Rick Valentin and Rose Marshack started Twelve Inch Records in 1991 to highlight some of the great bands coming out of Champaign, Illinois. Twelve Inch released records by Dis-, Hum, Love Cup and Steakdaddy Six and is now home for Poster Children re-releases and PC’s alter-ego Salaryman.


Here’s an article Rick wrote in 2006 for openingbands.com on the history of Twelve Inch Records:

Back in the early nineties there were some really great bands in Champaign but no one wanted to put out their records. Rose and I decided we should do something about it. My original concept was to start a label called Ten Inch Records and only put out 6-song EPs on 10″ vinyl but no one seemed very excited about the idea. Vinyl was on its way out and bands wanted “real” albums on those new-fangled compact discs. I’m not sure why we called the label Twelve Inch Records since the first six releases weren’t released on 12″ vinyl either. I guess it was supposed to be ironic.

TIN001: Hum – Fillet Show (1991)

Andy Switzky was our roommate at the time. He had previously been in the bands Tugrik Dhugugrik and Obvious Man and had formed a new combo named Hum with Matt Talbott, previously of We Ate Plato. After a series of bass players and drummers, the lineup was filled out by Baltie De Ley (former Bad Flannel member and future Mother/Menthol founder) on bass and Bryan St. Pere on the drums and cymbals. They spent some time at Clubhouse, the world’s smallest studio, with Kent Whitesell (currently in the Greedy Loves) and came out with nine golden greats. Matt’s high school pal Darren pitched in some cash; we pitched in the rest and Twelve Inch Records was open for business. This being the era before affordable computerized graphic design, something got messed up with the color separations and what was supposed to be lovely oxblood lettering on the cover turned out bright fuschia; the first of many “learning experiences” with the label. If I remember correctly, the CDs (and cassettes!) arrived while Poster Children were on tour, so I recruited my mom to ship out promo copies of the record right away instead of waiting until the tour was over. People who heard the record liked it and Hum started playing shows outside of the greater Champaign-Urbana metropolitan area. Fillet Show sounds quite a bit different from the rest of the Hum catalog (Andy sings lead on three tracks) but you can hear inklings of the future in some of the songs. I’m not sure if Matt wants you to hear this record but the next time you see him, ask him for a copy; he’s got a couple hundred cassettes of this baby that he picked up when we cleared out our basement a couple of years ago.

We soon realized it was really expensive to put out CDs (this was when a blank CD-R cost $100 and a CD burner cost $5000 and even if MP3s had existed, they would have taken 5 hours to download from a text-based bulletin board with a 300 baud modem, so pressing CDs professionally was the only option). We decided to jump on the 7″ bandwagon. At the time SubPop had a Singles Club which you could subscribe to and theoretically get a single every month. We couldn’t pull that off (sometimes SubPop couldn’t either) but we thought we’d exploit the collector mentality by numbering our singles and enforcing a consistent cover design.

TIN002: Lovecup – Tearing Water/Juggernaut
Single of the Moment #1 (1992)

Mark Baldwin (future Mezzanine) sings and plays some kind of crazy neon green/yellow metal guitar with a built in handle, TJ Harrison (future Lonely Trailer and Glifted member) plays bass and Jim Kelly (formerly of Sixteen Tons, later of Centaur and Parasol Distribution) performs drum duties. Every scene, every era has a great unsung band and Love Cup is that band for C-U in the early 90’s. They found a perfect balance between metal and indie rock and influenced my band and had an even greater influence on Hum. This was also recorded by Kent Whitesell at Clubhouse. Did I mention that the place was tiny? As I remember, it only had one room. It was like a treehouse that was on the ground instead of in a tree.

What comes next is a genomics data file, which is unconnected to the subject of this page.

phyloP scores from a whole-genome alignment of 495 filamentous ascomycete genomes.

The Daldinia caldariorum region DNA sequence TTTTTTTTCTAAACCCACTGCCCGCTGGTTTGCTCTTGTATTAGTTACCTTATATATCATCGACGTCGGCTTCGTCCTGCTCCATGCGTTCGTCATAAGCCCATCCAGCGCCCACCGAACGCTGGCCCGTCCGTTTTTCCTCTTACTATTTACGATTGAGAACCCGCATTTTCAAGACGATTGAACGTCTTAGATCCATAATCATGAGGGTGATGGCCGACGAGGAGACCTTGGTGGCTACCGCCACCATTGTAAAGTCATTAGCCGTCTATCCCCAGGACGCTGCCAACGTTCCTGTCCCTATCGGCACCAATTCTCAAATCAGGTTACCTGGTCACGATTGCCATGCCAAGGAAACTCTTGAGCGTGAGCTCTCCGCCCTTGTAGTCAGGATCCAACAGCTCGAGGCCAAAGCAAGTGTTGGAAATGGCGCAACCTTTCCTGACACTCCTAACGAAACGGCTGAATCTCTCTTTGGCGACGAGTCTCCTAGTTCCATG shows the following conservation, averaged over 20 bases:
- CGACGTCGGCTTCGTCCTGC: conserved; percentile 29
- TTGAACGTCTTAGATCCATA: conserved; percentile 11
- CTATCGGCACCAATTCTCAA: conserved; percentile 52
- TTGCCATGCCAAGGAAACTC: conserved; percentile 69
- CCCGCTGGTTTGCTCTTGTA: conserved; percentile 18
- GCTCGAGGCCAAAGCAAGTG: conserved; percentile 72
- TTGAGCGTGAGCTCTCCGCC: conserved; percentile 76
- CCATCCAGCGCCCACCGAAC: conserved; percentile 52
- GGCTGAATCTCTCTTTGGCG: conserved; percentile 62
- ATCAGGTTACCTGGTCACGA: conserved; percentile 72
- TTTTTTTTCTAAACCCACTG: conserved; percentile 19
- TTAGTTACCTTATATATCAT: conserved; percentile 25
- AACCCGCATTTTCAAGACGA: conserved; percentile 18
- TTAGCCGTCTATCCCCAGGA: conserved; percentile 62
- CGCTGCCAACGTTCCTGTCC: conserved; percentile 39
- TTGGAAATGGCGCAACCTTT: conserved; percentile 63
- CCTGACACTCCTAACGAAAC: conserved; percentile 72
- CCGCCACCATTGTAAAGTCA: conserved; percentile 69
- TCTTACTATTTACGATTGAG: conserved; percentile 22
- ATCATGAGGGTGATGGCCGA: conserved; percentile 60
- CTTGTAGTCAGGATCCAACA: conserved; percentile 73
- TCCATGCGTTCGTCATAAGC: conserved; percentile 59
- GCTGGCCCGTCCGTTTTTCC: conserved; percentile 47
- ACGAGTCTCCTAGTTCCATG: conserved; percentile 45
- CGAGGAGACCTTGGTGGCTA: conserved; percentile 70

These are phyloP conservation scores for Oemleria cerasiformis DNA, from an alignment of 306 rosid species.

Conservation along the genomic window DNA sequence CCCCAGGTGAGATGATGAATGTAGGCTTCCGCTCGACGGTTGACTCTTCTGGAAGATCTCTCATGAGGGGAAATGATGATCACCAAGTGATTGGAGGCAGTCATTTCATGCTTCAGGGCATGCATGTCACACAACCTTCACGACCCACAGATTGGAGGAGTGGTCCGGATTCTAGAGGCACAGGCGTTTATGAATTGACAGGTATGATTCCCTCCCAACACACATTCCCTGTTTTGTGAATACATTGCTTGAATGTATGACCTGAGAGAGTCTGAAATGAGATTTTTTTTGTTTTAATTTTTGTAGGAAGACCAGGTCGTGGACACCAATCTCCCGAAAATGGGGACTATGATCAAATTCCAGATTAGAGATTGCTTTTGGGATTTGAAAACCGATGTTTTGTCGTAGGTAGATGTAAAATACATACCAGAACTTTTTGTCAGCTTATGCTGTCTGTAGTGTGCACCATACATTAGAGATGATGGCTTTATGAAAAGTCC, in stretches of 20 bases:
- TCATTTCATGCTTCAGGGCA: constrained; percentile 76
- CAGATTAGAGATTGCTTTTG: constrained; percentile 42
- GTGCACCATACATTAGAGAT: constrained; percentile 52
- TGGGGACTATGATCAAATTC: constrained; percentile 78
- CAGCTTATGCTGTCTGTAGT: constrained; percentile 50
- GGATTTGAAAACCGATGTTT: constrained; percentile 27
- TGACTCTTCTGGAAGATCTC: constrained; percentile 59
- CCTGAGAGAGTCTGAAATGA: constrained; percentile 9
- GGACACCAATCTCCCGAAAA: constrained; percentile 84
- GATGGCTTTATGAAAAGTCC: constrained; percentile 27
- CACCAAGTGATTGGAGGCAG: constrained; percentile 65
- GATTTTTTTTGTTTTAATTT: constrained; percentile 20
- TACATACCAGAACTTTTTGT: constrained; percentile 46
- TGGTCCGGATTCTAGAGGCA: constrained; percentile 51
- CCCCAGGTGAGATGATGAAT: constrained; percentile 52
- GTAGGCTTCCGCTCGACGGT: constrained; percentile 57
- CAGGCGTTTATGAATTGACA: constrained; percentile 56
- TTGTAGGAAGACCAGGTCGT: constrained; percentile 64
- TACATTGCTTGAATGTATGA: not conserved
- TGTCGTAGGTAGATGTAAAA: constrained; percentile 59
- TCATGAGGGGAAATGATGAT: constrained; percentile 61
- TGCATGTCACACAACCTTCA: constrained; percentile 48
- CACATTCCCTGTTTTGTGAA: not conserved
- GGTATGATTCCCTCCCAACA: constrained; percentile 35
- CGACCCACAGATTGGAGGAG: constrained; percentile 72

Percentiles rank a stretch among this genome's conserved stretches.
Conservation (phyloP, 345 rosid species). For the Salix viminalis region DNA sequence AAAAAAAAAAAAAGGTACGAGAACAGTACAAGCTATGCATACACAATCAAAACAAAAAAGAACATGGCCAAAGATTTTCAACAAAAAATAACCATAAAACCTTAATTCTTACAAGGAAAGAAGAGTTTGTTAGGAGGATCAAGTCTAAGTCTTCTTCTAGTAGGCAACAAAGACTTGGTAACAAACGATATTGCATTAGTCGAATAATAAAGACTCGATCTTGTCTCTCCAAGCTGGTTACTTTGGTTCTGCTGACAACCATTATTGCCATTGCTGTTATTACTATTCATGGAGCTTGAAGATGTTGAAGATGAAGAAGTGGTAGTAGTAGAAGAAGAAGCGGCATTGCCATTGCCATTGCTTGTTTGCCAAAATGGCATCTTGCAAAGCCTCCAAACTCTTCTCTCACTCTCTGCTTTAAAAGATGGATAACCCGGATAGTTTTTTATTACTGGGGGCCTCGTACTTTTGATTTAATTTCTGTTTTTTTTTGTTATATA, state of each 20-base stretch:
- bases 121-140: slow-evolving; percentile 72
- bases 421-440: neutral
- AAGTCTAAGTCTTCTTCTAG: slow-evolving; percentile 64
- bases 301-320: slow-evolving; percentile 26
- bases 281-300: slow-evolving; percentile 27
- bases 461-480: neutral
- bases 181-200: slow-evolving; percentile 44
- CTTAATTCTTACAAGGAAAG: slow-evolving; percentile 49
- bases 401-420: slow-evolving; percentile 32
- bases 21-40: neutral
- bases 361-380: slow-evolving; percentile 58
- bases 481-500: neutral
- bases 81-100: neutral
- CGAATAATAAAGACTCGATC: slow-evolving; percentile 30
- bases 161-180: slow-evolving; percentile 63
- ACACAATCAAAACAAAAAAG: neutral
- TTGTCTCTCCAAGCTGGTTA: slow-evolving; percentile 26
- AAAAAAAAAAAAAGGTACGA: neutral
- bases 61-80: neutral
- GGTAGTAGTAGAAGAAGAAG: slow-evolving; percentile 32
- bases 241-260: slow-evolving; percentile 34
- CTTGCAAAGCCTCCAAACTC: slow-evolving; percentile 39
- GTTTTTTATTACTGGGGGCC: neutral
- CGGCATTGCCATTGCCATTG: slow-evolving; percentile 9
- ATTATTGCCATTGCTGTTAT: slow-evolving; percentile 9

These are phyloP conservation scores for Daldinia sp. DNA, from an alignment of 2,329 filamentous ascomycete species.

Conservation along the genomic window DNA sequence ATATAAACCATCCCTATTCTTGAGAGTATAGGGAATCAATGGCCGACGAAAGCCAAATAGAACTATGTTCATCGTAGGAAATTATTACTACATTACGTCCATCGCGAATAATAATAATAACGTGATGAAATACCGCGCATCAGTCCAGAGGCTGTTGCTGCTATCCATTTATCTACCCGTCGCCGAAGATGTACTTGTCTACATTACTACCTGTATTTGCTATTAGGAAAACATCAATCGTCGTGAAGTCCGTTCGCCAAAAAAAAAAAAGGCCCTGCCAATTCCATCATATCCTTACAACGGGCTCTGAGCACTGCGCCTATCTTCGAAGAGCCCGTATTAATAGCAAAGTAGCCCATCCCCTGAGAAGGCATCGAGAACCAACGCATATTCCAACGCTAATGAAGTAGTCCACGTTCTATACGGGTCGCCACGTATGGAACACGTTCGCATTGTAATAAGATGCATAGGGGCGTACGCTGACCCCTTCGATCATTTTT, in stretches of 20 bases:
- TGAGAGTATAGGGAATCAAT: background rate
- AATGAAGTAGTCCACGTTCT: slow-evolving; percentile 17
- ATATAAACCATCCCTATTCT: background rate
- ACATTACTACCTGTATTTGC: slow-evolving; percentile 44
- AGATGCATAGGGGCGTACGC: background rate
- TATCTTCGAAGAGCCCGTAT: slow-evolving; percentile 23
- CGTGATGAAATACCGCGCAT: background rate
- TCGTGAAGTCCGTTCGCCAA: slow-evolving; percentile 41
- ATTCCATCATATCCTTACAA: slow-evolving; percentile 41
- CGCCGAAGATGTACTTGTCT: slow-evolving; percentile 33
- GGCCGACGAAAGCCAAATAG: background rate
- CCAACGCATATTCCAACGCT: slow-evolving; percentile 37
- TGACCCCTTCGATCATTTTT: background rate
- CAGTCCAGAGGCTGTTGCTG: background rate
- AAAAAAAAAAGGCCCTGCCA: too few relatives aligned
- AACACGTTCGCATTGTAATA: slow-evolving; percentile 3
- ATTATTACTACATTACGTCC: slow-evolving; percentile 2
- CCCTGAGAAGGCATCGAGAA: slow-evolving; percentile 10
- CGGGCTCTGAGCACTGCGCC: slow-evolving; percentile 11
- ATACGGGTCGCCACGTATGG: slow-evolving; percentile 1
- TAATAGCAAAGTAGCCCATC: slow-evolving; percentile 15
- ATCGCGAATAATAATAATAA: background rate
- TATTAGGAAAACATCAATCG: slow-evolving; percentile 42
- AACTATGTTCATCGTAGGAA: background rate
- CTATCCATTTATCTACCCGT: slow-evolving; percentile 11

TIN003: Hum – Hello Kitty/Roar, I’m a Tiger.
Single of the Moment #2 (1992)

Jeff Dimpsey (formerly of Bad Flannel and Poster Children) takes up the bass after Baltie leaves to form Mother and Andy makes his last appearance on guitar and vocals. Recorded in the big city of Chicago with Brad Wood at the soon to be very hip IDFUL. This single moves even closer to the now familiar Hum sound.

TIN004: Dis – Ed Was Solace/Girl Song. Single of the Moment #3 (1992)

Dis was the only 12 Inch band not to hail from the twin cities; they were a trio of Albini familiars hailing from the city of Milwaukee. Their song Ed Was Solace was their entry into the hearts and minds of the Twelve Inch family. Chris Fuller played guitar and sang, Rob Sieracki played bass and sang. Matt Morgan played drums. Recorded with finesse by Steve Albini in his home studio, dubbed Kitty Empire during these sessions.

TIN005: Steakdaddy Six – Rubber Pants/Play. Single of the Moment #4 (1992)

When seminal 80’s C-U band Bad Flannel broke up, many bands sprung up from its ashes. Jeff Dimpsey and Bill Johnson went on to form Honcho Overload. Baltie went on to form Mother/Menthol and the dual drum assault of Gordon Pellegrinetti and Chris Green reappeared in the hulking rock quintet that was Steakdaddy Six. Nick Macri (formerly of Hot Glue Gun and later of Euphone) played bass, Rod Van Huis (future member of The Great Crusades) played guitar and Jason Anderson sang whimsical lyrics about striped shirts and Guy NRG. This single was recorded by Hum drummer Brian St. Pere at his home studio. Two drummers, heavy guitar and wah-wah bass sounds like a recipe for disaster but these guys pulled it off with panache and a sense of humor. They were the figurehead band of Twelve Inch, releasing all of their music on the label.

TIN006: Dis – Small Fry Sessions 1 & 2 (1992)

Dis went back to Steve Albini’s basement to record the second full-length release on Twelve Inch. This record sold out of its first run of 1000 very quickly. We pressed another 1000 CDs, and sold approximately 5 more copies in the next 5 years. This is what having an indie label is all about!